Why Democrats Are Reluctantly Making Voter ID Laws a Bargaining Chip

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While party leaders have long worried about the discriminatory effects of such laws, many now see other restrictive voting measures pushed by Republicans as a more urgent threat.

In an attempt to move forward on legislation to protect voting rights, some congressional Democrats are softening their resistance to voter identification laws.
Credit...Chang W. Lee/The New York Times

Jonathan WeismanNick Corasaniti

June 23, 2021

WASHINGTON — Congressional Democrats, searching for any way forward on legislation to protect voting rights, find themselves softening their once-firm opposition to a form of restriction on the franchise that they had long warned would be Exhibit A for voter suppression: voter identification laws.

Any path to passing the far-reaching Democratic elections legislation that Republicans blocked with a filibuster on Tuesday will almost certainly have to include a compromise on the bill’s near-blanket ban on state laws that require voters to present photo identification before they can cast a ballot. As such laws were first cropping up decades ago, Democrats fought them tooth and nail, insisting that they would be an impossible barrier to scale for the nation’s most vulnerable voters, especially older people and people of color.

But in recent years, as the concept of voter identification has become broadly popular, the idea that voters bring some form of ID to the polls has been accepted by Democrats ranging from Senator Joe Manchin III of West Virginia on the center-right to Stacey Abrams of Georgia, a hero of the left.

“As I have always said, a person should have to confirm that they are who they are in order to vote,” Senator Raphael Warnock, a Democrat from Georgia and a key ally of Ms. Abrams, said in an interview. “What I get concerned about is when you say gun licenses are OK, when a student ID is not. Then I think any reasonable person has to ask, ‘Well, what’s that game?’”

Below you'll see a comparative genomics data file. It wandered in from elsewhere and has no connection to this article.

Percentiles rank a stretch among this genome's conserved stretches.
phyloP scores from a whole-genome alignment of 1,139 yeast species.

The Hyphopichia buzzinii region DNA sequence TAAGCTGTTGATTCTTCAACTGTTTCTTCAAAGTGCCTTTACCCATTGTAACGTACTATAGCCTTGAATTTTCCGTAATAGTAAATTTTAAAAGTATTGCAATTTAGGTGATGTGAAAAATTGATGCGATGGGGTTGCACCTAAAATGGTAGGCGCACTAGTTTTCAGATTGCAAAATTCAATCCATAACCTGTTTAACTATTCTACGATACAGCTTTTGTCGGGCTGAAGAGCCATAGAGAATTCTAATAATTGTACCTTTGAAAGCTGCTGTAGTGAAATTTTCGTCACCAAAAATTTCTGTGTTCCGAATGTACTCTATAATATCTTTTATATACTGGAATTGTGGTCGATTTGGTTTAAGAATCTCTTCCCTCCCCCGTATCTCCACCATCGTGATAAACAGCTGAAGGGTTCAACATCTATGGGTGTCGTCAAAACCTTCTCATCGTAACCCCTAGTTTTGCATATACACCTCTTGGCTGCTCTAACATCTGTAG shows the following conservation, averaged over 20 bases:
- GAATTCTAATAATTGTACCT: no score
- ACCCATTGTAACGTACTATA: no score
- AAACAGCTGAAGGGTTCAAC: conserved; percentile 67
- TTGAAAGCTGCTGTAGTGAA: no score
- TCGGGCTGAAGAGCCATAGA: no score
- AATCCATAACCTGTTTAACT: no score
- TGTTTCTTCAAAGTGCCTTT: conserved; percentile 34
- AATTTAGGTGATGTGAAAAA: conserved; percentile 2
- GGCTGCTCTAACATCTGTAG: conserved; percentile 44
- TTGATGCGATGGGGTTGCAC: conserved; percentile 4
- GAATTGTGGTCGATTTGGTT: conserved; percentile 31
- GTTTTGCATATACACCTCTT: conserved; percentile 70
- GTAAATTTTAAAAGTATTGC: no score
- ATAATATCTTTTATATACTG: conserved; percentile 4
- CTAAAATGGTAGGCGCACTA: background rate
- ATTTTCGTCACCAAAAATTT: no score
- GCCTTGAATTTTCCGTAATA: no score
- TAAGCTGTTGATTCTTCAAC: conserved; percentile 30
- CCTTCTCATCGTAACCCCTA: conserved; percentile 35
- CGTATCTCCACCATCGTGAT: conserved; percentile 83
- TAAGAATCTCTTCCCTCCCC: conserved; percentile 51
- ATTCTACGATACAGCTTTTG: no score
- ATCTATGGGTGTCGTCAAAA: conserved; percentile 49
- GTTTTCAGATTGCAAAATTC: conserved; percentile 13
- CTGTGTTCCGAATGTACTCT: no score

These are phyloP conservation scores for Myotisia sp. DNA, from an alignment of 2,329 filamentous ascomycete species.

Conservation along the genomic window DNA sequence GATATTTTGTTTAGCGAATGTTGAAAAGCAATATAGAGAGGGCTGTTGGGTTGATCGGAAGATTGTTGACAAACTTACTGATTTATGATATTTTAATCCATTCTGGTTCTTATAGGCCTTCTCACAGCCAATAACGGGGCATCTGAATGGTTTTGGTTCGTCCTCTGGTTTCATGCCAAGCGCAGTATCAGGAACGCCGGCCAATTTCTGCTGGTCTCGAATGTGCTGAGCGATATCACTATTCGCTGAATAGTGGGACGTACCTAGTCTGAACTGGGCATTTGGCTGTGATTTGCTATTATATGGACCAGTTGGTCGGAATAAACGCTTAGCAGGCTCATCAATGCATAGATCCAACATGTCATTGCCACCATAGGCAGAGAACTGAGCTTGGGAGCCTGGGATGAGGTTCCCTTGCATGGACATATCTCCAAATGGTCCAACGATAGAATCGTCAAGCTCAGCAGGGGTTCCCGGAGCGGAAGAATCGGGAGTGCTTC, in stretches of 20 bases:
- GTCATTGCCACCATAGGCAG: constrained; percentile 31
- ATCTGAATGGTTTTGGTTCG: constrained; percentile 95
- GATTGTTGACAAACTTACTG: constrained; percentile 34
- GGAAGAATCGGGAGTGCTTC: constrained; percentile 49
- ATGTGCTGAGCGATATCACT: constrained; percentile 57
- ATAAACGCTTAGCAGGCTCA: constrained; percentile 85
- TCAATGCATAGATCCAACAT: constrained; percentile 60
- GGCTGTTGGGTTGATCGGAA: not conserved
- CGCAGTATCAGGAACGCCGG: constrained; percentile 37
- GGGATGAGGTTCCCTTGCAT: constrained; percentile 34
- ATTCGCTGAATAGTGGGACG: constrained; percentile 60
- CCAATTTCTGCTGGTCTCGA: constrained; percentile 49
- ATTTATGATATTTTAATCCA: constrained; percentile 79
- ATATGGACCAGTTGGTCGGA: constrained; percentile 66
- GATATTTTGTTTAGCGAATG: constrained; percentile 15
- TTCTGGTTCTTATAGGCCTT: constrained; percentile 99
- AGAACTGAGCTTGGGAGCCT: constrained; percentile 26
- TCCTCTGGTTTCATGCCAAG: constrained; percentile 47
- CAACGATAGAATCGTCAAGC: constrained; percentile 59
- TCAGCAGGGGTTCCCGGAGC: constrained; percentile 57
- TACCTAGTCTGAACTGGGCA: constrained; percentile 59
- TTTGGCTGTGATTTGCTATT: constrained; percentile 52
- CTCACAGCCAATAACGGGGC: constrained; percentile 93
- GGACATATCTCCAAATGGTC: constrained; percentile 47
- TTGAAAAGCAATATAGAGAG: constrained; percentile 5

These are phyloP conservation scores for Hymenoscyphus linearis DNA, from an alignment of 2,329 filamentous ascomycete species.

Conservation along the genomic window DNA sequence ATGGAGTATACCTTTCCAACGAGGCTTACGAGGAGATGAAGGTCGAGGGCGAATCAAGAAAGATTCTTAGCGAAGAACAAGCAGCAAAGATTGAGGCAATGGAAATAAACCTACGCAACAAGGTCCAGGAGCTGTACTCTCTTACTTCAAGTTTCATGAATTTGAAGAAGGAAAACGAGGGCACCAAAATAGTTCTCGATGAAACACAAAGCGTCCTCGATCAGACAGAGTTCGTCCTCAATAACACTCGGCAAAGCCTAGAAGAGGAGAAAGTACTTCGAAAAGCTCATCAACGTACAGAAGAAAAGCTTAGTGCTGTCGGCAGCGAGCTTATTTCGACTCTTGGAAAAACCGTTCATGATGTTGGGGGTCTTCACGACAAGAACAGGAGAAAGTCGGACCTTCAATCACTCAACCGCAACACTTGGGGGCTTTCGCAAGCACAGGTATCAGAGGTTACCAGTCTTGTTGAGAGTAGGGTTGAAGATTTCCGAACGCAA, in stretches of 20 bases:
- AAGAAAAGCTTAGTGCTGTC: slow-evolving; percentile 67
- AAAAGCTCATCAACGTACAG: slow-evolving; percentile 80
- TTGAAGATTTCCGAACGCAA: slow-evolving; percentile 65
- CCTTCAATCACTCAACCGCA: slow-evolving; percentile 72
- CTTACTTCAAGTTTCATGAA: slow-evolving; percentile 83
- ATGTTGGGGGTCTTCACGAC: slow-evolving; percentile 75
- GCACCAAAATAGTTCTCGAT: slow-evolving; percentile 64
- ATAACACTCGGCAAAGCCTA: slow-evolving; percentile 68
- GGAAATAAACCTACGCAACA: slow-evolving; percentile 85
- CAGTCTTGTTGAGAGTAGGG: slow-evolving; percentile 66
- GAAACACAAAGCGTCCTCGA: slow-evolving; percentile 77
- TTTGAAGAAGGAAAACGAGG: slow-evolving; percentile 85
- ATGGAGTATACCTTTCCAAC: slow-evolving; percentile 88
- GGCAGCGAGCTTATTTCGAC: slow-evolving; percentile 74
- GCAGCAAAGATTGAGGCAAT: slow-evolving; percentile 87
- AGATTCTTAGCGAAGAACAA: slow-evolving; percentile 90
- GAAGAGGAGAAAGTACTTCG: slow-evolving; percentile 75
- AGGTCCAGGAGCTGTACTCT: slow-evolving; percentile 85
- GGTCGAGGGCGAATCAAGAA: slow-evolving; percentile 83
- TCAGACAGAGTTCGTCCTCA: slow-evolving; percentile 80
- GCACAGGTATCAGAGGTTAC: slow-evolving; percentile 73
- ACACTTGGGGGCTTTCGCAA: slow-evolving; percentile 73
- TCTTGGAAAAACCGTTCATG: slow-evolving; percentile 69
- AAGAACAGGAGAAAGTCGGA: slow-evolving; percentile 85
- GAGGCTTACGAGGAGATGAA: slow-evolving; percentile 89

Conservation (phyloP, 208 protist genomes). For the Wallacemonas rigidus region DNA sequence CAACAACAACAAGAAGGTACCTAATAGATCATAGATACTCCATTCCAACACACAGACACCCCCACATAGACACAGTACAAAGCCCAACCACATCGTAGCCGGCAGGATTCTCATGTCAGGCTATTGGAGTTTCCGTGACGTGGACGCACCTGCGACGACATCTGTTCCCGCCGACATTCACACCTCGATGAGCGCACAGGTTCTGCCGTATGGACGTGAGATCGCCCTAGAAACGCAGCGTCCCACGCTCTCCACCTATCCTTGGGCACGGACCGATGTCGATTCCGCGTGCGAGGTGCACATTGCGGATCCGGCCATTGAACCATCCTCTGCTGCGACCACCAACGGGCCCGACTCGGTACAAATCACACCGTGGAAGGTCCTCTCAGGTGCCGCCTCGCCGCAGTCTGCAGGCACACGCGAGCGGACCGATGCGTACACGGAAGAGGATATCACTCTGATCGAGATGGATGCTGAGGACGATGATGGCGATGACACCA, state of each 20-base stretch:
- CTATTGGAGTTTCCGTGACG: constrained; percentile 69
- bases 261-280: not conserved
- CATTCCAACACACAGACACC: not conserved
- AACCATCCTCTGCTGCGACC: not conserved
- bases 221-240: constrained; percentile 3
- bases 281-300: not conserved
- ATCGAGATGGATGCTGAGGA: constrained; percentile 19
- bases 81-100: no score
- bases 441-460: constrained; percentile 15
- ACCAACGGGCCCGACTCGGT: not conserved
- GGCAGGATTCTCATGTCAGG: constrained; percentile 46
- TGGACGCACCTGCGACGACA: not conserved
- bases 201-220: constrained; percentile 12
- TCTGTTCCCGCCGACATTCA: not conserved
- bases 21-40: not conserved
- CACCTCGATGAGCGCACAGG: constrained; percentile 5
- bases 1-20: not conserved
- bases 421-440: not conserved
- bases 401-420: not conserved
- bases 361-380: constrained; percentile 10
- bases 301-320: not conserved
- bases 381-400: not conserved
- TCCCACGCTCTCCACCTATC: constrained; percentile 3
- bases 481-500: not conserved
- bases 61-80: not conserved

And compared with newer state laws that restrict early voting and mail-in voting, limit ballot drop boxes and allow partisan elected officials to take on a greater role overseeing elections, voter identification suddenly seems like an expendable bargaining chip for some Democrats.

“I have been fighting voter ID since 1990 when I was in the State Legislature,” said Representative Gwen Moore, a Black Democrat from Wisconsin, where Republicans adopted an ID law a decade ago that Democrats said would devastate universal access to the ballot box. “I don’t know that it’s less important, but given the gravity of all the other things that they want to do, like shutting down polling sites, in the hierarchy of needs, I really believe we give them their old No. 1 thing.” Then, she said, Democrats need to demand that other impediments to the ballot box be struck down.


A voting location in Palm Beach, Fla., in November. Florida, Georgia, Montana, Iowa, Wyoming and Arkansas have already passed new voter identification laws.
Credit...Saul Martinez for The New York Times

While the idea of voter identification requirements remains popular in national polling, the implementation of such laws throughout history has at times been discriminatory and even weaponized to target and suppress votes in certain communities. Numerous federal court rulings in the past decade alone have struck down voter ID laws in Georgia, Texas and North Carolina as discriminatory.

In recent years, voter ID laws have been adopted in varying degrees of strictness from Washington State to Florida, with the strictest measures enacted in the Southeast and Wisconsin. Republican-led legislatures are now pushing ahead with new bills to toughen identification rules for absentee and mail-in ballots.